The Bureau of Land Management, part of Interior, expanded the comment period for 120 days, to Sept. 25. BLM officials offered no explanation for the extension, and bureau spokesman Derrick Henry didn’t immediately respond to a request for comment.

    ACRA members in the region are encouraged to engage in the public comment process. Comments can be submitted online here, and you can also find additional information on the public engagement process on that page. 

  • 05/21/2020 3:38 PM | ACRAsphere Blog Team

    This post initially appeared on the Coalition for American Heritage website. ACRA is a founding member of the Coalition alongside other heritage organizations.

    On Tuesday, President Trump signed an executive order (EO) directing the heads of every federal agency to “waive, suspend and eliminate” all regulations that they consider unnecessary obstacles to economic recovery from the coronavirus crisis. Whatever changes are made will likely remain in place throughout the remainder of Trump’s term in office. These changes could therefore last eight months, or almost 5 more years, if he is reelected.

    What the Executive Order Does:

    • Requires agencies to identify regulations that may inhibit the economic recovery from COVID-19 and, within applicable law, take appropriate action to waive, repeal, or modify them.
    • Directs agencies to consider using temporary enforcement discretion, such as granting extensions of time for compliance or, possibly, issuing warnings rather than citations for minor violations.
    • Directs agencies to review the regulations they have waived or modified directly due to the COVID-19 national emergency and consider whether those actions should be made permanent.
    • Establishes “principles of fairness” that should be followed in agency enforcement and adjudication.

    Potential Impacts of the Executive Order:

    Much of the EO is a continuation of earlier Trump administration policies, which have focused on reducing regulations since the beginning of his term in office. The usual notice and comment process will still apply to regulatory changes except in those areas where agencies can reasonably cite some emergency authority.

    Notable Changes:

    • The EO directs agencies to use pre-enforcement rulings. Businesses could ask an agency to determine in advance if their proposed conduct is allowable.
    • The EO also directs agencies to decline enforcement action if a good-faith effort was made to comply with a requirement or guidance.
    • Expanded use of enforcement discretion is provided for as long as the economic recovery from the pandemic lasts, not just while the national emergency remains in effect.

    Impact on Historic Preservation:

    The Coalition for American Heritage is monitoring how agencies interpret this order, with a special eye on Section 106. If waivers are attempted, we expect that they will be challenged in court. As the situation develops, we’ll keep you posted about the impacts on the preservation field.

    You can help us with this effort! If you hear about agencies starting to use this executive order to waive Section 106, even it is not for one of your own projects, let us know ASAP. We want to be sure mobilize the CRM industry as quickly as possible if this becomes the case, and your experiences in the field can help us put boots on the ground.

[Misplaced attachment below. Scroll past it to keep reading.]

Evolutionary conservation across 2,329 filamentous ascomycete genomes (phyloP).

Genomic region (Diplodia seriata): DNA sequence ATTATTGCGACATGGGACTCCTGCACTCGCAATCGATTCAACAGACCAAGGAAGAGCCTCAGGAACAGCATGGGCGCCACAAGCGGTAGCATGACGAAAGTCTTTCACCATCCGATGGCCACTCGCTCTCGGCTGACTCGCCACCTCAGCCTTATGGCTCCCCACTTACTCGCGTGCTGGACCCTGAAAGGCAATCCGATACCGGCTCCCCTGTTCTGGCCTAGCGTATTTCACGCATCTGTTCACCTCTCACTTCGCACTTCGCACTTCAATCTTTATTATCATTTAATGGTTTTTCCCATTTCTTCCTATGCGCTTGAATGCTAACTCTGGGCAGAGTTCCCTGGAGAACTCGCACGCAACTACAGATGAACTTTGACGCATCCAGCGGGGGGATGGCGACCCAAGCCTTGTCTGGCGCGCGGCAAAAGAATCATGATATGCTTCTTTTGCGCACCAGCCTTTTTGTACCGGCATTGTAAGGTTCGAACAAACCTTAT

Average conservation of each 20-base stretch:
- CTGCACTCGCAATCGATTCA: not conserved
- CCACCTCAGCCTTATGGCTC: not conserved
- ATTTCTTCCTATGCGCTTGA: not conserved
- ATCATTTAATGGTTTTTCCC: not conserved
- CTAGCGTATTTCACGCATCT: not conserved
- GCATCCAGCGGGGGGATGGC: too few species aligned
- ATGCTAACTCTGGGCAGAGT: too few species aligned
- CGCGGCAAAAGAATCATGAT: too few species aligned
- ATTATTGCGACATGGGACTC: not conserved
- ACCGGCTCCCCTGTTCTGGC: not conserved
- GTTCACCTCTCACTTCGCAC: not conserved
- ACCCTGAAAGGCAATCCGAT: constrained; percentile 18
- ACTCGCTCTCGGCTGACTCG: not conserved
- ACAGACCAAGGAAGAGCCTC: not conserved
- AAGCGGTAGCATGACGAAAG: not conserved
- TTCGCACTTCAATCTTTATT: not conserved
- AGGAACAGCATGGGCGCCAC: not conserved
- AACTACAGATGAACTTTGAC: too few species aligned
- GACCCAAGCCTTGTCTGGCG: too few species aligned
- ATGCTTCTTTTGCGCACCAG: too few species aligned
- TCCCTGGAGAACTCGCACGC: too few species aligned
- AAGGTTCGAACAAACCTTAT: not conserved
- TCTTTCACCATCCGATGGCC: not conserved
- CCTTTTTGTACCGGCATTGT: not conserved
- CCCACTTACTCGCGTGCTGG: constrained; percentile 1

• 05/20/2020 1:09 PM | ACRAsphere Blog Team

    President Trump signed an Executive Order on Tuesday that instructs federal agencies to consideration deregulatory actions that could potentially spur economic growth. From The Hill:

    The order directs agency heads to “identify regulatory standards that may inhibit economic recovery,” highlighting that regulations could be permanently or temporarily lifted.

    “Just as we continue to battle COVID-19 itself, so too must we now join together to overcome the effects the virus has had on our economy,” the order states.

    “Agencies should address this economic emergency by rescinding, modifying, waiving, or providing exemptions from regulations and other requirements that may inhibit economic recovery.”

    ACRA is keeping a close eye on how agencies interpret and implement this executive order, especially since environmental regulations have already been relaxed amid the pandemic. Read the full article in The Hill here, and you can read the full executive order here. Stay tuned to the ACRAsphere for further updates.

  • 05/19/2020 4:11 PM | ACRAsphere Blog Team

    Join us for another FREE members-only virtual happy hour on Tuesday, May 26 at 6:00 pm EDT.

    All employees of ACRA member firms, from field technicians to owners, are welcome to grab a drink of their choice and join ACRA President Nathan Boyless and Executive Director Amanda Stratton online. While the primary focus is allowing members to connect during the pandemic, there is no fixed agenda - we can talk about the industry response, get ideas from your peers about continuing to operate in the current climate, or even just vent about the challenges you have experienced. Members who join will also get a special update about the 2020 ACRA Conference.

    Simply sign up here and we will send you a link to join!

  • 05/18/2020 3:48 PM | ACRAsphere Blog Team

    The application for forgiveness for Paycheck Protection Program loans is now available. Many ACRA member firms have taken advantage of this program during the current pandemic, and the SBA and Treasury have been continually putting out guidance to help businesses navigate the PPP.

    The application provides the PPP Loan Forgiveness Calculation Form, the PPP Schedule A, the PPP Schedule A Worksheet, and the (optional) PPP Borrower Demographic Information Form. If you received a PPP loan, you must the PPP Loan Forgiveness Calculation Form and the PPP Schedule A to your lender in order to apply for forgiveness.

    Get the forms and instructions for submitting your application for forgiveness here, and stay tuned to the ACRAsphere for further updates.